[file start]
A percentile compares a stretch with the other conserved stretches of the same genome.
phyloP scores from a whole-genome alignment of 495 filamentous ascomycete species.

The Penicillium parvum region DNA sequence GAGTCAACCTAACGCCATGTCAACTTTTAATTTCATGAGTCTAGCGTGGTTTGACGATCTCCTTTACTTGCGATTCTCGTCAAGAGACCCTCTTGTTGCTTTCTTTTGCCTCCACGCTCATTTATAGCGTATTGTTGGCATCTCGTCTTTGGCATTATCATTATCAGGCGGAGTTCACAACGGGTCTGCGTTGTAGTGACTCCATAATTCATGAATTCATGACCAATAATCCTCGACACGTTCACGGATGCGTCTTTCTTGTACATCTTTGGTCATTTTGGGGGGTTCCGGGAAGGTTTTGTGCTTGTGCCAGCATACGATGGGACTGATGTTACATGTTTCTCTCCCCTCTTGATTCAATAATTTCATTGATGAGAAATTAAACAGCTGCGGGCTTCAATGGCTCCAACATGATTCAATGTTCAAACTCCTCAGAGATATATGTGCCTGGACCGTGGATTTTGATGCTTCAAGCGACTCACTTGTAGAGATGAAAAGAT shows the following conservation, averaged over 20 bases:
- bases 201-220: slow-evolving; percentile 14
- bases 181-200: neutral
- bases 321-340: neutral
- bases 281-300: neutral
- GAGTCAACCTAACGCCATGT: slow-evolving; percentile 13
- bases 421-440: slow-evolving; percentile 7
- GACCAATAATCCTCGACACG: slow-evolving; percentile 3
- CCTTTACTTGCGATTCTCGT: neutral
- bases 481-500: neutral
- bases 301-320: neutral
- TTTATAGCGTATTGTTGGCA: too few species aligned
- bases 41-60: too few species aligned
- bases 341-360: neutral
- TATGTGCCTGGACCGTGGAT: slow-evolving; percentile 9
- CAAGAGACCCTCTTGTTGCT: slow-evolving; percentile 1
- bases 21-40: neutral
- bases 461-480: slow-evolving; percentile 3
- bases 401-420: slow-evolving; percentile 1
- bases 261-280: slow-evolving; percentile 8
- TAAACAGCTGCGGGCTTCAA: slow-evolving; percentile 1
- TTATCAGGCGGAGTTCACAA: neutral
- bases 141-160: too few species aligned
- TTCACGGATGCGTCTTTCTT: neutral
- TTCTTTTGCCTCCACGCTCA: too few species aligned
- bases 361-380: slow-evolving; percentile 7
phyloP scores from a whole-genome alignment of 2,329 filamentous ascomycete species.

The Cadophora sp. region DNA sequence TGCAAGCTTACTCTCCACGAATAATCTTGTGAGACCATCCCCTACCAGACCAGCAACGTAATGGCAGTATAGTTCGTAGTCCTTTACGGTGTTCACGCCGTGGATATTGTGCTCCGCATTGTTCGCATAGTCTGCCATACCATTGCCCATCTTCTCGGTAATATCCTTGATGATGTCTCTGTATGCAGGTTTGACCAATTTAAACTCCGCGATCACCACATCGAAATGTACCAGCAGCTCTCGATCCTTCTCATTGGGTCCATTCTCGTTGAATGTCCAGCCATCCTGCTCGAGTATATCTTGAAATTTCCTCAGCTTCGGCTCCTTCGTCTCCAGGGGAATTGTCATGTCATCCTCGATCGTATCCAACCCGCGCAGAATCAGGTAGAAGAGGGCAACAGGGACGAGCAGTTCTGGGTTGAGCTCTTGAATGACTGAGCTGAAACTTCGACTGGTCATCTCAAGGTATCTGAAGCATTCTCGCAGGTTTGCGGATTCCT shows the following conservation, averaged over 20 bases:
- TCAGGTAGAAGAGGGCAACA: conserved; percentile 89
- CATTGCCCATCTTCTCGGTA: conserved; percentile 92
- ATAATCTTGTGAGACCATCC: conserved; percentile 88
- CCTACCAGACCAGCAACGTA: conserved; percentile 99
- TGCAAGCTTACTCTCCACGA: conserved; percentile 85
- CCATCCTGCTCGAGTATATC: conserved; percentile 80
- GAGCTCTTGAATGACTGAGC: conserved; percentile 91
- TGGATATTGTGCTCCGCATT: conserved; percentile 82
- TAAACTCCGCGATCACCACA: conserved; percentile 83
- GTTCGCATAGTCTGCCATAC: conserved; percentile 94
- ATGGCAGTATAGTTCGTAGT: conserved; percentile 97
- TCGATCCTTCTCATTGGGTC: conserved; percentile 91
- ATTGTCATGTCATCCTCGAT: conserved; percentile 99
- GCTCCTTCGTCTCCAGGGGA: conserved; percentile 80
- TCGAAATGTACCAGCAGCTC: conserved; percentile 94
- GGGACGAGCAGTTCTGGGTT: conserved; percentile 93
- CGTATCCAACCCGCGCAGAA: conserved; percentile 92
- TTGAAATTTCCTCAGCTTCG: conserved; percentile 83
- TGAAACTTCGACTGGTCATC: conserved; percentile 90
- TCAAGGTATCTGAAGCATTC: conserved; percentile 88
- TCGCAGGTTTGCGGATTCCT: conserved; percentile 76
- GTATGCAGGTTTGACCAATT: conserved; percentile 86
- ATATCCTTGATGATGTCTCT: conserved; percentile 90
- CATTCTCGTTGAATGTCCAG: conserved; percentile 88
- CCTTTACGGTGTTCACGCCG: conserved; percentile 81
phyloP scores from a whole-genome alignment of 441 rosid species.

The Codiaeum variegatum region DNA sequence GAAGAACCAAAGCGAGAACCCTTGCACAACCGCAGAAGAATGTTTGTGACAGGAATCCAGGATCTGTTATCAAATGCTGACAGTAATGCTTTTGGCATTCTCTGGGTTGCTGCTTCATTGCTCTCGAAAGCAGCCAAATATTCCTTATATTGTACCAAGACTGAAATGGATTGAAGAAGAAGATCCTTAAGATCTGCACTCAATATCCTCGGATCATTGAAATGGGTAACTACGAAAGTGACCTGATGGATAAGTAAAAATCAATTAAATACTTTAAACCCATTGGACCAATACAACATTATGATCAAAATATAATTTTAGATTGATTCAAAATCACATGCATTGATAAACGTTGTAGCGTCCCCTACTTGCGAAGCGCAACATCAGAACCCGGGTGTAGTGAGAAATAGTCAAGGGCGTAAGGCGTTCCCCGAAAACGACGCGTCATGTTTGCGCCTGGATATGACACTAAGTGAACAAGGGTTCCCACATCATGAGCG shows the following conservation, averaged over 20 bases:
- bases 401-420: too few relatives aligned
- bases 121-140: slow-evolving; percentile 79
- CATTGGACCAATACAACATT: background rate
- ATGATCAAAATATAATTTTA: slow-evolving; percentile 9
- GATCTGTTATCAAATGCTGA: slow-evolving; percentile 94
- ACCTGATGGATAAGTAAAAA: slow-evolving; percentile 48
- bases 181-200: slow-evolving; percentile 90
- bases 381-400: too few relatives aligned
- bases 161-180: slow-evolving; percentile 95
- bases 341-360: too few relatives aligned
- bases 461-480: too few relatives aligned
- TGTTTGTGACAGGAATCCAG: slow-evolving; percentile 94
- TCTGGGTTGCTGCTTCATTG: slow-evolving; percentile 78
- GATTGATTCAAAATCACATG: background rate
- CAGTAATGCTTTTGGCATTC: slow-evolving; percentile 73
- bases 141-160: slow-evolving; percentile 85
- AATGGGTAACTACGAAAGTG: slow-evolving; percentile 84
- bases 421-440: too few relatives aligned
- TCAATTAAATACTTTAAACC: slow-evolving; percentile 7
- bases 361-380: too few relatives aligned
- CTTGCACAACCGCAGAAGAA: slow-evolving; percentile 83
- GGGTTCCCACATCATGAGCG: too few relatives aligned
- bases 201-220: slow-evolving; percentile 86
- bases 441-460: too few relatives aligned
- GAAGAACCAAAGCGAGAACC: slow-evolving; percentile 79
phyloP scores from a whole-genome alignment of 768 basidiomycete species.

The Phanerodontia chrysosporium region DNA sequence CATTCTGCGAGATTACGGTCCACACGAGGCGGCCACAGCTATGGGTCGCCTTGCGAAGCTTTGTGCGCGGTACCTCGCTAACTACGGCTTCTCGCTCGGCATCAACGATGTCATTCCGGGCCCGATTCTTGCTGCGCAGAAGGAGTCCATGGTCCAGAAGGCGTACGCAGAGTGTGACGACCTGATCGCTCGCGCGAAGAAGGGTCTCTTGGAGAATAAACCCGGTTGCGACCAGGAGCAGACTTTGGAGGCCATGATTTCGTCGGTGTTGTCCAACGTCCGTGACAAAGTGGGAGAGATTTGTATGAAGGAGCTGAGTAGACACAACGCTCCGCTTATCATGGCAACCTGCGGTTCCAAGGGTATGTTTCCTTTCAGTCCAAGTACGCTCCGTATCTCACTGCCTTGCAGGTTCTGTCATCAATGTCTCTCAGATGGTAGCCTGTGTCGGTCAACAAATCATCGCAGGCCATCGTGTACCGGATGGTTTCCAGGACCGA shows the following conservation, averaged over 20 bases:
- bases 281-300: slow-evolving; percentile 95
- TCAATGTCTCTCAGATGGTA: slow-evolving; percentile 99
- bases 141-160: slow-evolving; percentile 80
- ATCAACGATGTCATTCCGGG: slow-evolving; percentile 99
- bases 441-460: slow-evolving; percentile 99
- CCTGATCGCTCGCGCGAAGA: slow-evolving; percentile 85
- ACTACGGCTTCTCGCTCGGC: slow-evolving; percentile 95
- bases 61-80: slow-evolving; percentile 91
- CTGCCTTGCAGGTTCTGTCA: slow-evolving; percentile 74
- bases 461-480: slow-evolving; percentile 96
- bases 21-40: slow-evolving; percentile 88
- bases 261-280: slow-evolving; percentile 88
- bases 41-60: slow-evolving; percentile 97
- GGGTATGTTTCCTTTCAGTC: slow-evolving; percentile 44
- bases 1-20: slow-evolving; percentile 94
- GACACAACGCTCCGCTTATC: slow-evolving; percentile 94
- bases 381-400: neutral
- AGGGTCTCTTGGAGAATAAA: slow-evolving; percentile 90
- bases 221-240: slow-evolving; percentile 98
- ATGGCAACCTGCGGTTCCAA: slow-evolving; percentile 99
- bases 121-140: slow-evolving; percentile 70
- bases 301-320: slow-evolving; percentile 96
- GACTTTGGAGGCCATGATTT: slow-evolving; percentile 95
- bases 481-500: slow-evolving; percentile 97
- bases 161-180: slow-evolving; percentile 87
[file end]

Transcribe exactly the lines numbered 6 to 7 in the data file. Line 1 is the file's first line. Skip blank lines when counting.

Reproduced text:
- bases 321-340: neutral
- bases 281-300: neutral